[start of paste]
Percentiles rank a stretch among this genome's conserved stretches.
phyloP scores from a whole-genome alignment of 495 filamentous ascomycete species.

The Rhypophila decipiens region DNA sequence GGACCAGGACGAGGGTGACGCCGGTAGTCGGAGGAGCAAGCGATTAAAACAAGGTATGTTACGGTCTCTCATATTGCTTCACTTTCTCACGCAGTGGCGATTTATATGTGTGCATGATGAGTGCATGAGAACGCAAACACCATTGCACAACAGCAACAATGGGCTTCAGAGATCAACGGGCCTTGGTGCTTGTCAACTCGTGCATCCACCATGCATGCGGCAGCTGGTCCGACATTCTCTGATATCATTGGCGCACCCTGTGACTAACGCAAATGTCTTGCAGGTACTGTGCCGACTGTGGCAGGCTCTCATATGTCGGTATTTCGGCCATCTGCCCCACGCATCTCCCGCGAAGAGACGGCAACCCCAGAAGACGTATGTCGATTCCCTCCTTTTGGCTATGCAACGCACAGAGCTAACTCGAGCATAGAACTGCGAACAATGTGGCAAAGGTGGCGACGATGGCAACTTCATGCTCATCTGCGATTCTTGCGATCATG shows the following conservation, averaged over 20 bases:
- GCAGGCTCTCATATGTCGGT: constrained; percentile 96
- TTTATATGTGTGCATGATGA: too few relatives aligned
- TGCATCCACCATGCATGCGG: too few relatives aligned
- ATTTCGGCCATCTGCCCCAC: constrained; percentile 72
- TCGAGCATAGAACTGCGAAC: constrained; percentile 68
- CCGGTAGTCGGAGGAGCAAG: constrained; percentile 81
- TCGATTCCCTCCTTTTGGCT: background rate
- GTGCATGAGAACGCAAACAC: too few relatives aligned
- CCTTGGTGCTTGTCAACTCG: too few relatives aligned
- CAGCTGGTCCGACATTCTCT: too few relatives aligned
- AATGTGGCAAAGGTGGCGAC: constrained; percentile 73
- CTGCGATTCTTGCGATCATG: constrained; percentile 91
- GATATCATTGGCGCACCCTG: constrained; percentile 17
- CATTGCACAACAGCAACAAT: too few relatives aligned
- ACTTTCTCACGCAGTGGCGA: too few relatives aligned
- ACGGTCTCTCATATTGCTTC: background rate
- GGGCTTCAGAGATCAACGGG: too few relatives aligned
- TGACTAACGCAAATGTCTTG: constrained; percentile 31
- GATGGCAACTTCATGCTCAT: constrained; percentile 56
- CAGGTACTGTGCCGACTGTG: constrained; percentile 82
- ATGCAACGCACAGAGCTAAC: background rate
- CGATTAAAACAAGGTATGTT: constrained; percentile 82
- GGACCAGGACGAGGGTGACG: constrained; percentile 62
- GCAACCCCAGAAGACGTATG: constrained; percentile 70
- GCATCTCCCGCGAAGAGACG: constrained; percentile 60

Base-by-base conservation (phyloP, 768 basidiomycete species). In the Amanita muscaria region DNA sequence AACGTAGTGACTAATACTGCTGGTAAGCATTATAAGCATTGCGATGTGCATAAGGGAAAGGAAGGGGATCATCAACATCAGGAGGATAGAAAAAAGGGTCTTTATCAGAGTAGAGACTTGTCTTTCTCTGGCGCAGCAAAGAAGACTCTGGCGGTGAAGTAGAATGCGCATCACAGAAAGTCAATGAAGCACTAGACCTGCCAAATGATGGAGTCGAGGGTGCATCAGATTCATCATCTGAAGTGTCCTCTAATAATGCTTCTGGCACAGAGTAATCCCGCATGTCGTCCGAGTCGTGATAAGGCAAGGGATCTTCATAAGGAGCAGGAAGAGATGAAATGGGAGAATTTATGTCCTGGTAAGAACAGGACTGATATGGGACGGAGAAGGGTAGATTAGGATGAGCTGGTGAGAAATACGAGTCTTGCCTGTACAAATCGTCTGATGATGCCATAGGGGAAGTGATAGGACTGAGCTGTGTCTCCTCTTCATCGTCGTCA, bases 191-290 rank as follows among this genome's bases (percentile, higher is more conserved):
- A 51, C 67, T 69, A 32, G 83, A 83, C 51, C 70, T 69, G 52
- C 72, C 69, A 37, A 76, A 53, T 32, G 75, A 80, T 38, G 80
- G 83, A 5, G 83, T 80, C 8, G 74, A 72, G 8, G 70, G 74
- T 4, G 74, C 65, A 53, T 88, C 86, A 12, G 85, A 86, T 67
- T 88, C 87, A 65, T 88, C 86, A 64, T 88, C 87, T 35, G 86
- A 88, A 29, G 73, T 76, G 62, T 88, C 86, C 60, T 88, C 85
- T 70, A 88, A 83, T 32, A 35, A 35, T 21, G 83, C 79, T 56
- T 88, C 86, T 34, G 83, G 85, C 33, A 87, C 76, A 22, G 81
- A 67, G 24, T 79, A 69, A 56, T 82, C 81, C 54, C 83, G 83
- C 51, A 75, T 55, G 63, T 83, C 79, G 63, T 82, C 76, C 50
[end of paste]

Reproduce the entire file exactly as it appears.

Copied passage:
Percentiles rank a stretch among this genome's conserved stretches.
phyloP scores from a whole-genome alignment of 495 filamentous ascomycete species.

The Rhypophila decipiens region DNA sequence GGACCAGGACGAGGGTGACGCCGGTAGTCGGAGGAGCAAGCGATTAAAACAAGGTATGTTACGGTCTCTCATATTGCTTCACTTTCTCACGCAGTGGCGATTTATATGTGTGCATGATGAGTGCATGAGAACGCAAACACCATTGCACAACAGCAACAATGGGCTTCAGAGATCAACGGGCCTTGGTGCTTGTCAACTCGTGCATCCACCATGCATGCGGCAGCTGGTCCGACATTCTCTGATATCATTGGCGCACCCTGTGACTAACGCAAATGTCTTGCAGGTACTGTGCCGACTGTGGCAGGCTCTCATATGTCGGTATTTCGGCCATCTGCCCCACGCATCTCCCGCGAAGAGACGGCAACCCCAGAAGACGTATGTCGATTCCCTCCTTTTGGCTATGCAACGCACAGAGCTAACTCGAGCATAGAACTGCGAACAATGTGGCAAAGGTGGCGACGATGGCAACTTCATGCTCATCTGCGATTCTTGCGATCATG shows the following conservation, averaged over 20 bases:
- GCAGGCTCTCATATGTCGGT: constrained; percentile 96
- TTTATATGTGTGCATGATGA: too few relatives aligned
- TGCATCCACCATGCATGCGG: too few relatives aligned
- ATTTCGGCCATCTGCCCCAC: constrained; percentile 72
- TCGAGCATAGAACTGCGAAC: constrained; percentile 68
- CCGGTAGTCGGAGGAGCAAG: constrained; percentile 81
- TCGATTCCCTCCTTTTGGCT: background rate
- GTGCATGAGAACGCAAACAC: too few relatives aligned
- CCTTGGTGCTTGTCAACTCG: too few relatives aligned
- CAGCTGGTCCGACATTCTCT: too few relatives aligned
- AATGTGGCAAAGGTGGCGAC: constrained; percentile 73
- CTGCGATTCTTGCGATCATG: constrained; percentile 91
- GATATCATTGGCGCACCCTG: constrained; percentile 17
- CATTGCACAACAGCAACAAT: too few relatives aligned
- ACTTTCTCACGCAGTGGCGA: too few relatives aligned
- ACGGTCTCTCATATTGCTTC: background rate
- GGGCTTCAGAGATCAACGGG: too few relatives aligned
- TGACTAACGCAAATGTCTTG: constrained; percentile 31
- GATGGCAACTTCATGCTCAT: constrained; percentile 56
- CAGGTACTGTGCCGACTGTG: constrained; percentile 82
- ATGCAACGCACAGAGCTAAC: background rate
- CGATTAAAACAAGGTATGTT: constrained; percentile 82
- GGACCAGGACGAGGGTGACG: constrained; percentile 62
- GCAACCCCAGAAGACGTATG: constrained; percentile 70
- GCATCTCCCGCGAAGAGACG: constrained; percentile 60

Base-by-base conservation (phyloP, 768 basidiomycete species). In the Amanita muscaria region DNA sequence AACGTAGTGACTAATACTGCTGGTAAGCATTATAAGCATTGCGATGTGCATAAGGGAAAGGAAGGGGATCATCAACATCAGGAGGATAGAAAAAAGGGTCTTTATCAGAGTAGAGACTTGTCTTTCTCTGGCGCAGCAAAGAAGACTCTGGCGGTGAAGTAGAATGCGCATCACAGAAAGTCAATGAAGCACTAGACCTGCCAAATGATGGAGTCGAGGGTGCATCAGATTCATCATCTGAAGTGTCCTCTAATAATGCTTCTGGCACAGAGTAATCCCGCATGTCGTCCGAGTCGTGATAAGGCAAGGGATCTTCATAAGGAGCAGGAAGAGATGAAATGGGAGAATTTATGTCCTGGTAAGAACAGGACTGATATGGGACGGAGAAGGGTAGATTAGGATGAGCTGGTGAGAAATACGAGTCTTGCCTGTACAAATCGTCTGATGATGCCATAGGGGAAGTGATAGGACTGAGCTGTGTCTCCTCTTCATCGTCGTCA, bases 191-290 rank as follows among this genome's bases (percentile, higher is more conserved):
- A 51, C 67, T 69, A 32, G 83, A 83, C 51, C 70, T 69, G 52
- C 72, C 69, A 37, A 76, A 53, T 32, G 75, A 80, T 38, G 80
- G 83, A 5, G 83, T 80, C 8, G 74, A 72, G 8, G 70, G 74
- T 4, G 74, C 65, A 53, T 88, C 86, A 12, G 85, A 86, T 67
- T 88, C 87, A 65, T 88, C 86, A 64, T 88, C 87, T 35, G 86
- A 88, A 29, G 73, T 76, G 62, T 88, C 86, C 60, T 88, C 85
- T 70, A 88, A 83, T 32, A 35, A 35, T 21, G 83, C 79, T 56
- T 88, C 86, T 34, G 83, G 85, C 33, A 87, C 76, A 22, G 81
- A 67, G 24, T 79, A 69, A 56, T 82, C 81, C 54, C 83, G 83
- C 51, A 75, T 55, G 63, T 83, C 79, G 63, T 82, C 76, C 50